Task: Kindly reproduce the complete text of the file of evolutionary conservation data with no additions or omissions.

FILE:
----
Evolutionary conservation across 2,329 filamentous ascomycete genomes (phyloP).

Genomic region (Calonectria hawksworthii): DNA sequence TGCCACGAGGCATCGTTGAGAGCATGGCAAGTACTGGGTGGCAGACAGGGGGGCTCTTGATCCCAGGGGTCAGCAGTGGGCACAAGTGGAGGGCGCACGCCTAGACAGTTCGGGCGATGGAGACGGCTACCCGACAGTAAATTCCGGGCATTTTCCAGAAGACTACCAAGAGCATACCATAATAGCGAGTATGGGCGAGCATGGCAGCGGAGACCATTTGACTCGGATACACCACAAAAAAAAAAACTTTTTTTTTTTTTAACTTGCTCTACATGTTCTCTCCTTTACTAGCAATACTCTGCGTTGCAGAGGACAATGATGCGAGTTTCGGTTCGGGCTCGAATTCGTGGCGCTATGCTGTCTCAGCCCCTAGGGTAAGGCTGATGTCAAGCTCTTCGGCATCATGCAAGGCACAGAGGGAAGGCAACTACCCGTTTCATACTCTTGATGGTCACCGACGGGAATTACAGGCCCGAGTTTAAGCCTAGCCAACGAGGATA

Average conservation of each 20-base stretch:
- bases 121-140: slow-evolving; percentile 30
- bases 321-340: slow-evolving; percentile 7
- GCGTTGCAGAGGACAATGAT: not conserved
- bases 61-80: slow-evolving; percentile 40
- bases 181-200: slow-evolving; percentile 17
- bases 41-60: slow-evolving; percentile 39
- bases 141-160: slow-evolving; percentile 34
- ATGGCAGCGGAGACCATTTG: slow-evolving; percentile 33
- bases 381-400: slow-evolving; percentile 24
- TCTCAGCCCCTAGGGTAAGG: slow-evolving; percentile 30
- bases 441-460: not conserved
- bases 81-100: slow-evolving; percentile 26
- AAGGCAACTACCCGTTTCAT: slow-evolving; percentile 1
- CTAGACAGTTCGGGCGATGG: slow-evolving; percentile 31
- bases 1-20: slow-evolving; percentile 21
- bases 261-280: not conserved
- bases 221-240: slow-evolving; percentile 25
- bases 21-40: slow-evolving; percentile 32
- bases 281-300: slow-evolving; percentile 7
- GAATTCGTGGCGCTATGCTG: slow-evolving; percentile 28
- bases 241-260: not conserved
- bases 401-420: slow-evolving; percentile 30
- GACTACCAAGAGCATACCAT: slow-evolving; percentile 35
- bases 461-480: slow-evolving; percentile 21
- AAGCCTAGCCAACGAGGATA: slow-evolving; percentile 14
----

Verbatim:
Evolutionary conservation across 2,329 filamentous ascomycete genomes (phyloP).

Genomic region (Calonectria hawksworthii): DNA sequence TGCCACGAGGCATCGTTGAGAGCATGGCAAGTACTGGGTGGCAGACAGGGGGGCTCTTGATCCCAGGGGTCAGCAGTGGGCACAAGTGGAGGGCGCACGCCTAGACAGTTCGGGCGATGGAGACGGCTACCCGACAGTAAATTCCGGGCATTTTCCAGAAGACTACCAAGAGCATACCATAATAGCGAGTATGGGCGAGCATGGCAGCGGAGACCATTTGACTCGGATACACCACAAAAAAAAAAACTTTTTTTTTTTTTAACTTGCTCTACATGTTCTCTCCTTTACTAGCAATACTCTGCGTTGCAGAGGACAATGATGCGAGTTTCGGTTCGGGCTCGAATTCGTGGCGCTATGCTGTCTCAGCCCCTAGGGTAAGGCTGATGTCAAGCTCTTCGGCATCATGCAAGGCACAGAGGGAAGGCAACTACCCGTTTCATACTCTTGATGGTCACCGACGGGAATTACAGGCCCGAGTTTAAGCCTAGCCAACGAGGATA

Average conservation of each 20-base stretch:
- bases 121-140: slow-evolving; percentile 30
- bases 321-340: slow-evolving; percentile 7
- GCGTTGCAGAGGACAATGAT: not conserved
- bases 61-80: slow-evolving; percentile 40
- bases 181-200: slow-evolving; percentile 17
- bases 41-60: slow-evolving; percentile 39
- bases 141-160: slow-evolving; percentile 34
- ATGGCAGCGGAGACCATTTG: slow-evolving; percentile 33
- bases 381-400: slow-evolving; percentile 24
- TCTCAGCCCCTAGGGTAAGG: slow-evolving; percentile 30
- bases 441-460: not conserved
- bases 81-100: slow-evolving; percentile 26
- AAGGCAACTACCCGTTTCAT: slow-evolving; percentile 1
- CTAGACAGTTCGGGCGATGG: slow-evolving; percentile 31
- bases 1-20: slow-evolving; percentile 21
- bases 261-280: not conserved
- bases 221-240: slow-evolving; percentile 25
- bases 21-40: slow-evolving; percentile 32
- bases 281-300: slow-evolving; percentile 7
- GAATTCGTGGCGCTATGCTG: slow-evolving; percentile 28
- bases 241-260: not conserved
- bases 401-420: slow-evolving; percentile 30
- GACTACCAAGAGCATACCAT: slow-evolving; percentile 35
- bases 461-480: slow-evolving; percentile 21
- AAGCCTAGCCAACGAGGATA: slow-evolving; percentile 14